Send to:

Choose Destination
See comment in PubMed Commons below
Dev Biol. 1996 Nov 25;180(1):165-83.

GLD-1, a cytoplasmic protein essential for oocyte differentiation, shows stage- and sex-specific expression during Caenorhabditis elegans germline development.

Author information

  • 1Department of Genetics, Washington University School of Medicine, St. Louis, Missouri 63110, USA.


GLD-1, a putative RNA binding protein, is essential for oocyte development in Caenorhabditis elegans. A gld-1 null mutation abolishes hermaphrodite oogenesis and confers a tumorous germline phenotype in which presumptive female germ cells exit the meiotic pathway and return to the mitotic cell cycle. Here we demonstrate that gld-1(null) germ lines express female-specific, but not male-specific, molecular markers, indicating that gld-1 acts downstream of sexual fate specification to regulate oocyte differentiation. Immunolocalization studies identify GLD-1 as a cytoplasmic germline protein that displays differential accumulation during germline development. First, germ cells that are in the mitotic cell cycle contain low levels of GLD-1 that likely reflect a nonessential gld-1 function (negative regulation of proliferation in the mitotic germ line) revealed in previous genetic studies. Second, entry of presumptive oocytes into the meiotic pathway is accompanied by a strong increase in GLD-1 expression/accumulation. GLD-1 levels are high through the pachytene stage but fall to background as germ cells exit pachytene and complete oogenesis. The meiotic prophase accumulation pattern is consistent with GLD-1's essential role in oocyte differentiation, which may be to repress the translation of a subset of maternal RNAs synthesized during early oogenesis until late oogenesis when GLD-1 is absent.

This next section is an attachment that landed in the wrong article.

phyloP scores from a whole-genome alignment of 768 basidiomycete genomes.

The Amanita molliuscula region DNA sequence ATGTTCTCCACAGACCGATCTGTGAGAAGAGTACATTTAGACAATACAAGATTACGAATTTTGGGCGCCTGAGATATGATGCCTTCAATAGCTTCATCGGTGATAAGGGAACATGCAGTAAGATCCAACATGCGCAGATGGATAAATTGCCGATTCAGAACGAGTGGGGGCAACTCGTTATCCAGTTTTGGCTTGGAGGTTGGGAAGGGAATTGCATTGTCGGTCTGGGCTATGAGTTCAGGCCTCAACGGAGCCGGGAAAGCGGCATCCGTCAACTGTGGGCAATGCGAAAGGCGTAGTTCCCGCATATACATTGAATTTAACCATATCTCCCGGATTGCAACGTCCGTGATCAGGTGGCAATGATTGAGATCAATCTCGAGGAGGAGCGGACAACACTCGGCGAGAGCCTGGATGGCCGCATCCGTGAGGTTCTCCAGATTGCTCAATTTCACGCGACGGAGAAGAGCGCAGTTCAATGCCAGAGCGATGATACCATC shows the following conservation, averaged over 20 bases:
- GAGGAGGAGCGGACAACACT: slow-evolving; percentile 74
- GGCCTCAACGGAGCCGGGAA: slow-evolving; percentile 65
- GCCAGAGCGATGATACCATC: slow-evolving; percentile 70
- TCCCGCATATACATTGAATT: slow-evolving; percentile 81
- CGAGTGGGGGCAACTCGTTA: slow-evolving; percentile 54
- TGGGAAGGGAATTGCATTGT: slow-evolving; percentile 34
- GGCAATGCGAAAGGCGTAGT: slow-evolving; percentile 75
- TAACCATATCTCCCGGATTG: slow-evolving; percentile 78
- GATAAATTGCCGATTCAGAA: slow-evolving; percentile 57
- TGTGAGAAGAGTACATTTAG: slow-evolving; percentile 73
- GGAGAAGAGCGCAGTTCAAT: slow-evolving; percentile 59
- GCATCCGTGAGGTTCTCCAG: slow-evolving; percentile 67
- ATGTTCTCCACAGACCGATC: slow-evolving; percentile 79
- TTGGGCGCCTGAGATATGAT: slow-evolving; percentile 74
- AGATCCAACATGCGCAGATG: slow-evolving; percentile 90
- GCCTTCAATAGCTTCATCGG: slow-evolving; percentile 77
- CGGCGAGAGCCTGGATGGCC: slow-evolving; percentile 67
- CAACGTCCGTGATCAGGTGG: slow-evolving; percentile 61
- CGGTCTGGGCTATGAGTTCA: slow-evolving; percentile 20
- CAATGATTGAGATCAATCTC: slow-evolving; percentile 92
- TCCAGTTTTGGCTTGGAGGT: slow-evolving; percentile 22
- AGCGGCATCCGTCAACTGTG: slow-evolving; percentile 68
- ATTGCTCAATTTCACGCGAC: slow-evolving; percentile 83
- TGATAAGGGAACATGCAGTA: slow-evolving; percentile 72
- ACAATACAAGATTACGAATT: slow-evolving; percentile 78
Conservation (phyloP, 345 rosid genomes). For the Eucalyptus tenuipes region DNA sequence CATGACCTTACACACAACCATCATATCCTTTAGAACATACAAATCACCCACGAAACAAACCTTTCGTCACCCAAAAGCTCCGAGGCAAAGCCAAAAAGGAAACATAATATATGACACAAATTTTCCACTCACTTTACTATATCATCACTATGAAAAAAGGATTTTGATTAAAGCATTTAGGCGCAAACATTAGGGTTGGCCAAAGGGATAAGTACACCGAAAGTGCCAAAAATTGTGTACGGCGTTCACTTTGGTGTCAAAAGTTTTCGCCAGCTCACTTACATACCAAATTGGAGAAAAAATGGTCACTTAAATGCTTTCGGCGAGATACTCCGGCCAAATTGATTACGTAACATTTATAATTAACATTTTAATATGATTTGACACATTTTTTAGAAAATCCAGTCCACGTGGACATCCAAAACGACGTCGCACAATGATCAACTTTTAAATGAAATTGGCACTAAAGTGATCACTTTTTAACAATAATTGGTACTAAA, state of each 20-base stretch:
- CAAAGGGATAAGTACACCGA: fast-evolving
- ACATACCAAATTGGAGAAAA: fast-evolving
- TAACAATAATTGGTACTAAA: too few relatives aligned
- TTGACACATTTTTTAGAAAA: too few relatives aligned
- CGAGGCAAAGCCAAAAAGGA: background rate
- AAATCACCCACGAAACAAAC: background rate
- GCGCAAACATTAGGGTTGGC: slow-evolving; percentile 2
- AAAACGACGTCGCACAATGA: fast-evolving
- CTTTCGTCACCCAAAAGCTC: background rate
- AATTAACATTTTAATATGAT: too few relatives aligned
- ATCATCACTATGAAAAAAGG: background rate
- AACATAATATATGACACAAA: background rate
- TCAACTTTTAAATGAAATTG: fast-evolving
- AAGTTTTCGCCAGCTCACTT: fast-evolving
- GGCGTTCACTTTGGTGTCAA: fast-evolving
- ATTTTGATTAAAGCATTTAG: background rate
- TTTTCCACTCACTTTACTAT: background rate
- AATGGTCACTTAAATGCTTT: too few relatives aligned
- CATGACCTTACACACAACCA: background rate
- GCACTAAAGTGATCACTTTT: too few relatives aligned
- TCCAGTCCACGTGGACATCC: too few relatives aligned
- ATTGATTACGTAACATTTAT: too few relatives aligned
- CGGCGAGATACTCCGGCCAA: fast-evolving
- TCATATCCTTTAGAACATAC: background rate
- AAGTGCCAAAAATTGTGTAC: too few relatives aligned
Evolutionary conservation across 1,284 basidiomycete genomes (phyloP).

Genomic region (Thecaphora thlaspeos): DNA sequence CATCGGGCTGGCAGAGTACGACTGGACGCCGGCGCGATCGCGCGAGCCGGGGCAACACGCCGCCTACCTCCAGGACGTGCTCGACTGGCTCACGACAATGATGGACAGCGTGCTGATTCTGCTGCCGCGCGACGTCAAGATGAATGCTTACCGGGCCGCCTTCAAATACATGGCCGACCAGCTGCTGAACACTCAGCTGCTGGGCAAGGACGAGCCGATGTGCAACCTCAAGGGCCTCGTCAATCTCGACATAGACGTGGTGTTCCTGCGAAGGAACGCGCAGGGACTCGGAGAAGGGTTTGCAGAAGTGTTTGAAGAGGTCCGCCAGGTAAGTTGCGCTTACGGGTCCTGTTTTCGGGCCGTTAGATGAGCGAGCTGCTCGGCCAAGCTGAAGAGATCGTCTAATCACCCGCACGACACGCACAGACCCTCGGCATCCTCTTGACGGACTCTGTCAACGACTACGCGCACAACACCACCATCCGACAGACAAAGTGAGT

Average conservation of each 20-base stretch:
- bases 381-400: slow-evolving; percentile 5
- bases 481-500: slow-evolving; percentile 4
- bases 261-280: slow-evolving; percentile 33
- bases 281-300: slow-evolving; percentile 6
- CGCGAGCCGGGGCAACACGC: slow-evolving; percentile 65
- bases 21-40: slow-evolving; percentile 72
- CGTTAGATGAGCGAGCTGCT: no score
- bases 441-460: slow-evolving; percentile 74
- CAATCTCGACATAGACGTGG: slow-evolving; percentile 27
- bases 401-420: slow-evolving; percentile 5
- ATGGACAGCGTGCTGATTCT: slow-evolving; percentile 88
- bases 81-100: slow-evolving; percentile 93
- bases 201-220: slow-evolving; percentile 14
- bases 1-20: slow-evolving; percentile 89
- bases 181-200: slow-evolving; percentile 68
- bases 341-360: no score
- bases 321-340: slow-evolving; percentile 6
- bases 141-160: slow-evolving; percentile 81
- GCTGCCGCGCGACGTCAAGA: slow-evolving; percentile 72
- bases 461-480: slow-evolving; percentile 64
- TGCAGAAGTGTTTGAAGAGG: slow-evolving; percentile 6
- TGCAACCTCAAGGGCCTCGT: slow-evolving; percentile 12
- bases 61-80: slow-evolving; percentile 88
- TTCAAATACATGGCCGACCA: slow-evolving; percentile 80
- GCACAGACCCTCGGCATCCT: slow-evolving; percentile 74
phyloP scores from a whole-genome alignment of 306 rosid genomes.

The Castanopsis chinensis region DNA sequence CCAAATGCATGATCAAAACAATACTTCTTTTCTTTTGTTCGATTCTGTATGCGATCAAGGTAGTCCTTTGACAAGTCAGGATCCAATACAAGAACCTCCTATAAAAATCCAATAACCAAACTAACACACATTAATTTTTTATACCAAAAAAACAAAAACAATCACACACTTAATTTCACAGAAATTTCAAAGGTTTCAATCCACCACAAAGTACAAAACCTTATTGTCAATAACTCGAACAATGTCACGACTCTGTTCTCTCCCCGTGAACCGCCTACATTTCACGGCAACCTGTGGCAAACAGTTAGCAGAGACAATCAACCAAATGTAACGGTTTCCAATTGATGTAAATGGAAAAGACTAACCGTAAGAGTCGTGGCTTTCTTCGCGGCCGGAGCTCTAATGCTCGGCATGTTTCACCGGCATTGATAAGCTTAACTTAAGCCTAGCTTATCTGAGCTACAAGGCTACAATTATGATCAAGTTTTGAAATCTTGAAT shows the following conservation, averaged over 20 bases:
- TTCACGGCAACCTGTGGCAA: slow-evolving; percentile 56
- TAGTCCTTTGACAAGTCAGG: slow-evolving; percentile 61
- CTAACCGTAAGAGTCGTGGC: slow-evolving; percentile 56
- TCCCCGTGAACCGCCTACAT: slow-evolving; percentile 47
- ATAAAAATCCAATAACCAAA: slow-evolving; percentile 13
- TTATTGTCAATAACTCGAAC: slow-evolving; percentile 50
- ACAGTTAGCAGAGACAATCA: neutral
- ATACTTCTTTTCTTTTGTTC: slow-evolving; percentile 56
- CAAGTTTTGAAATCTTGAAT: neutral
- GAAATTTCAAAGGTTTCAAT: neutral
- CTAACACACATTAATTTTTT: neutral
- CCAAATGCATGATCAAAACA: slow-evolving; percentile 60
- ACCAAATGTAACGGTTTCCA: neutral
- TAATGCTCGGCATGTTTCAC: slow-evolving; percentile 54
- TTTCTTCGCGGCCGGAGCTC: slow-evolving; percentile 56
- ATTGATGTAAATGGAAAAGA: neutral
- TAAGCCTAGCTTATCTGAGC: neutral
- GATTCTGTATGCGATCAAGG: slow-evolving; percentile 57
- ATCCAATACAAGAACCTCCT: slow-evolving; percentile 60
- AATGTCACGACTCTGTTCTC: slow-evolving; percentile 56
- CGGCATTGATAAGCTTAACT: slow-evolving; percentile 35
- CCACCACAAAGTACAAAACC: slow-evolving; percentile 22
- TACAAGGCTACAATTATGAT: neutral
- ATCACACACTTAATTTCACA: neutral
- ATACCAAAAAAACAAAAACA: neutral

[PubMed - indexed for MEDLINE]
Free full text

LinkOut - more resources

Full Text Sources

Other Literature Sources

PubMed Commons home

PubMed Commons

How to join PubMed Commons

    Supplemental Content

    Full text links

    Icon for Elsevier Science
    Loading ...
    Write to the Help Desk